aka The 50 Garlic Clove Pizza
Last night, Evan's months-long dream finally materialized in this pizza. I had my doubts, but honestly it might have been the best pizza we've ever made. It goes without saying that anyone who plans on kissing anyone else in the house should be on board with eating it. Your house will smell, maybe for days, as will your person. I honestly feel sorry for the people who will be practicing yoga next to Evan this morning. We will be opening windows today to air out.
As with many of my culinary successes, this pizza's life started
with a Cook's Illustrated consultation. In this case, the crust and the basic sauce were taken from their Thin-Crust Pizza recipe.
There are two biggest contributions to pizza-dom it offers is a dough that ferments for 3 days and the cooking technique that involves moving the baking stone to the top shelf of the oven set at the highest temperature. But any favorite crust recipe would work.
Evan started separating the garlic on Friday and sort of overdid it, ending up with 106 cloves that filled a 4 cup measure. As much as he wanted to try to use them all, I think 50 is about the right number as too much more weight on the crust would have resulted in topping overload and a flimsy base. As part of the deal for me to make this, Evan and Ian were in charge of garlic peeling.
I put about 12 crushed cloves into a half cup portion of the basic sauce.
I roasted 2 dozen, working half of those into the dough as I rolled it. I would skip this step next time because it compromised the dough's integrity and didn't add anything flavor-wise. The remainder of the roasted garlic was put on top of the pizza that had already been covered with sauce, grated parmesan, and homemade mozzarella. Using roasted cloves was critical to forcing in every flavor of garlic possible. It really made a difference in the end product.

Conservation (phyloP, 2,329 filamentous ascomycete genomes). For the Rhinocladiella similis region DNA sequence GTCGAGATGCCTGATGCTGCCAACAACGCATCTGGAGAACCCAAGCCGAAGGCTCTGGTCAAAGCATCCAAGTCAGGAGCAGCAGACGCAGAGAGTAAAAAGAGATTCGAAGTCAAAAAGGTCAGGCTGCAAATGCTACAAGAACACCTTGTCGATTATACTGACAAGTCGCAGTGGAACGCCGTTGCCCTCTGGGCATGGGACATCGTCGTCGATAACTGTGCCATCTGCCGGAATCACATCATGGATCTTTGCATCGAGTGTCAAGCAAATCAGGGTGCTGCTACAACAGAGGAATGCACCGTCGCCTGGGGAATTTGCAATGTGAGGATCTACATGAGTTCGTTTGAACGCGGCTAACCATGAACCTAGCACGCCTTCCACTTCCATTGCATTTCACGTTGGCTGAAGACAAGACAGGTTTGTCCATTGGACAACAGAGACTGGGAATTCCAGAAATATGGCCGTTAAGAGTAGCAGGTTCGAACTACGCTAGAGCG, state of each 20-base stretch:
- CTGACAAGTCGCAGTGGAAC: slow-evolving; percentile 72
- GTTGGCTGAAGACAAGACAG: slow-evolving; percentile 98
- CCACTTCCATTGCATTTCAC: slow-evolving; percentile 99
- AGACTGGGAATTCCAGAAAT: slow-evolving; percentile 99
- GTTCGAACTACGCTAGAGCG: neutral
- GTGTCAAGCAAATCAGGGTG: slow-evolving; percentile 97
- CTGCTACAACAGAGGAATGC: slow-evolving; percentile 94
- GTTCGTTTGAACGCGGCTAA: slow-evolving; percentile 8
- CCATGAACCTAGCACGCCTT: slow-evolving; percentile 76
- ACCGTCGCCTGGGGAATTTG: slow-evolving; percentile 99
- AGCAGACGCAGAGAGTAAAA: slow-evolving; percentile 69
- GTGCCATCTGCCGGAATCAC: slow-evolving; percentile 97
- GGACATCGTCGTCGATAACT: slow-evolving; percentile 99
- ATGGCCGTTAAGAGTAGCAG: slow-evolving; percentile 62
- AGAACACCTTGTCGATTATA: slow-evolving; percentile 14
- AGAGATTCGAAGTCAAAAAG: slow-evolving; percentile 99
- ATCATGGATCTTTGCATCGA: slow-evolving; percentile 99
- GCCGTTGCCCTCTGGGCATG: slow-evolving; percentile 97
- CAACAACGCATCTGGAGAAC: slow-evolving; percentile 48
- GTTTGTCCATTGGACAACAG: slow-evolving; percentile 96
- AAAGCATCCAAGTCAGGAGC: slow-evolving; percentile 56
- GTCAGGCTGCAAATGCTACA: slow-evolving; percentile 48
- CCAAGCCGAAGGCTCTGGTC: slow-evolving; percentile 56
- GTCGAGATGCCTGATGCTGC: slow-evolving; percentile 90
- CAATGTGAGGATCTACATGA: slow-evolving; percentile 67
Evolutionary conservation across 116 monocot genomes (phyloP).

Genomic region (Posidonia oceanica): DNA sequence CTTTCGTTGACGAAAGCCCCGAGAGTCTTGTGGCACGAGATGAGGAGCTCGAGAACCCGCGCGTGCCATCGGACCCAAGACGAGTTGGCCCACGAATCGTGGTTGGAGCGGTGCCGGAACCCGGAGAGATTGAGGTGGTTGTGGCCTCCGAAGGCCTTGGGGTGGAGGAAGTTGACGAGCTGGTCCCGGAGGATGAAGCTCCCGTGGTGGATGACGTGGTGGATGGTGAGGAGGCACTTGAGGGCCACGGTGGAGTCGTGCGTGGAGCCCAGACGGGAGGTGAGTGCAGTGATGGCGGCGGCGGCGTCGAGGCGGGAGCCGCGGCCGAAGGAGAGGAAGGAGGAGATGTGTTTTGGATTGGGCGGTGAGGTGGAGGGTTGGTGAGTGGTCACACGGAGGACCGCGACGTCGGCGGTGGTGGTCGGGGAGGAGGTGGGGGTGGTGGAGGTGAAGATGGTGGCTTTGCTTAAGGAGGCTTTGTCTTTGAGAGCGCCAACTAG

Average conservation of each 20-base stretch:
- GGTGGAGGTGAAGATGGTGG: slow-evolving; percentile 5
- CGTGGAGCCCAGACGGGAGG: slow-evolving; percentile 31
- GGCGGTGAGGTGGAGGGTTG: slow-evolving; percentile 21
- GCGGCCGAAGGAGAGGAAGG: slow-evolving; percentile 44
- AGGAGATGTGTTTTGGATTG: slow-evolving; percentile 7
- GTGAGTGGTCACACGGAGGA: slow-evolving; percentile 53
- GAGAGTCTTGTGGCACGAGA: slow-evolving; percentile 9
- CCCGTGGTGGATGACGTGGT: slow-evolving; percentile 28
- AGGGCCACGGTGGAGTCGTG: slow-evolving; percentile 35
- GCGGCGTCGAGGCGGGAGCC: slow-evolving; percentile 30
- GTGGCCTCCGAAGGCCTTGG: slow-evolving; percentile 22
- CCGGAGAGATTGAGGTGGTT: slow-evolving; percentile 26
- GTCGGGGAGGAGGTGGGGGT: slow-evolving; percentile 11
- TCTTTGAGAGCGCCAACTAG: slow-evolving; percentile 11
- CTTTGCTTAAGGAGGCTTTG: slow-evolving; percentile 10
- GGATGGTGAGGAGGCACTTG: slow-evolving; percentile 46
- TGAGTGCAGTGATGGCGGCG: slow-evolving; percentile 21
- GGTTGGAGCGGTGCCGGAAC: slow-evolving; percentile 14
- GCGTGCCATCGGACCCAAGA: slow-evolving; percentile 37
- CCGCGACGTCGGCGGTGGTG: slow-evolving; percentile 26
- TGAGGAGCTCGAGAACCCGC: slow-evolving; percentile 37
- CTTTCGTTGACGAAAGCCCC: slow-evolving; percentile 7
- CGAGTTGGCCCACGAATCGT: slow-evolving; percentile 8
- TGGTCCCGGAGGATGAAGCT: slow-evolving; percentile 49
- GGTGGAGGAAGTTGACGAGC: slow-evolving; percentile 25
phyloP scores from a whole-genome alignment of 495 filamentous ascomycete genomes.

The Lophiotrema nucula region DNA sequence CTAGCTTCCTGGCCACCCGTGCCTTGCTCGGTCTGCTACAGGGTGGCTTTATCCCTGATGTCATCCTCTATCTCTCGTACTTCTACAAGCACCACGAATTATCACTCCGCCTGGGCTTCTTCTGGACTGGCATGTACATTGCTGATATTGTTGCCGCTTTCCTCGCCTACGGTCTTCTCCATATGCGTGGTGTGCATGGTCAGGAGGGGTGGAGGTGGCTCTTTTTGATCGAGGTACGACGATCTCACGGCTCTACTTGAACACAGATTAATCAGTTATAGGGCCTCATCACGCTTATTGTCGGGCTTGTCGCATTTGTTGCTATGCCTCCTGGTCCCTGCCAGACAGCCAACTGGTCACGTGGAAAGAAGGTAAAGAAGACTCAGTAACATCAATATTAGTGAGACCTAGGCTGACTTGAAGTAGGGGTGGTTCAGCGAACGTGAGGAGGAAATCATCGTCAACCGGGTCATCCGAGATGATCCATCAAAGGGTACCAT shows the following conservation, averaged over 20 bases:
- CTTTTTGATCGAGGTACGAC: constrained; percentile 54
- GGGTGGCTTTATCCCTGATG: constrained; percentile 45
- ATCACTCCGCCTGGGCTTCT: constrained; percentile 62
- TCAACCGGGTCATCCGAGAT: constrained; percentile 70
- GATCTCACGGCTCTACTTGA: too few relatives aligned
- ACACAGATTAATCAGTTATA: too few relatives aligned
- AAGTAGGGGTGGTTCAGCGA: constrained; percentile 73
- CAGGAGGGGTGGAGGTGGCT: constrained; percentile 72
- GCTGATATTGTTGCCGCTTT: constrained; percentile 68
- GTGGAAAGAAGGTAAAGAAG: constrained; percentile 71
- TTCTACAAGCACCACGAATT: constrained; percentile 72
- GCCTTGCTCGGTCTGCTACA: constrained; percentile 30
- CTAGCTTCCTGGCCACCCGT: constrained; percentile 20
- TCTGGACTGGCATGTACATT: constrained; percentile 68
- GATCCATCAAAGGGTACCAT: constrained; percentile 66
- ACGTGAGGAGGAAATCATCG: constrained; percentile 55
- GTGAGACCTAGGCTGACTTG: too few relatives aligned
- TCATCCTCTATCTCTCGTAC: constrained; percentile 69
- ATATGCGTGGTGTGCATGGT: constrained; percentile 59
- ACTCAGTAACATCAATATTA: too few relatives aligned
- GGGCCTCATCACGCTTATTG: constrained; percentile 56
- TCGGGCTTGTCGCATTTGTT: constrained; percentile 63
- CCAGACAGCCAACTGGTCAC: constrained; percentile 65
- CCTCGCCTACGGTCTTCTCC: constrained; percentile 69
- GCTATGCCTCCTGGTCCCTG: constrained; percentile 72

Using an neat little tool I picked up from Pampered Chef, the remaining cloves were sliced into paper thin wisps. Some of these were placed on top of the pizza in their raw state. Next, the pie was placed in the screaming hot oven to bake.
I sauteed the remainder of the paper thin garlic VERY gently in roasted garlic infused olive oil (just because I happened to have it to use up, regular olive oil would have sufficed.) I salted moderately at the sautee step and at the end. In order to taste the garlic, there must be salt.
After the garlic had turned a very slight golden color I drained it and patted
it dry. This left me with slightly crunchy, slightly sweet little garlic crisps that I topped the pizza with when it emerged from the oven. I gave it a sprinkle of basil and the 50 garlic pizza was done. It was even better with bit of crushed red pepper flake. The garlic was prominent but not burning or raw while covering the full spectrum of flavor. Anyone who really enjoys garlic will love it, as will anyone who really doesn't like other people standing too close.
I also made a regular mushroom/pepper pizza as well as a Gluten Free one using almond flour. The GF was okay, but honestly some things just can't be done justice without wheat and pizza crust is one of them.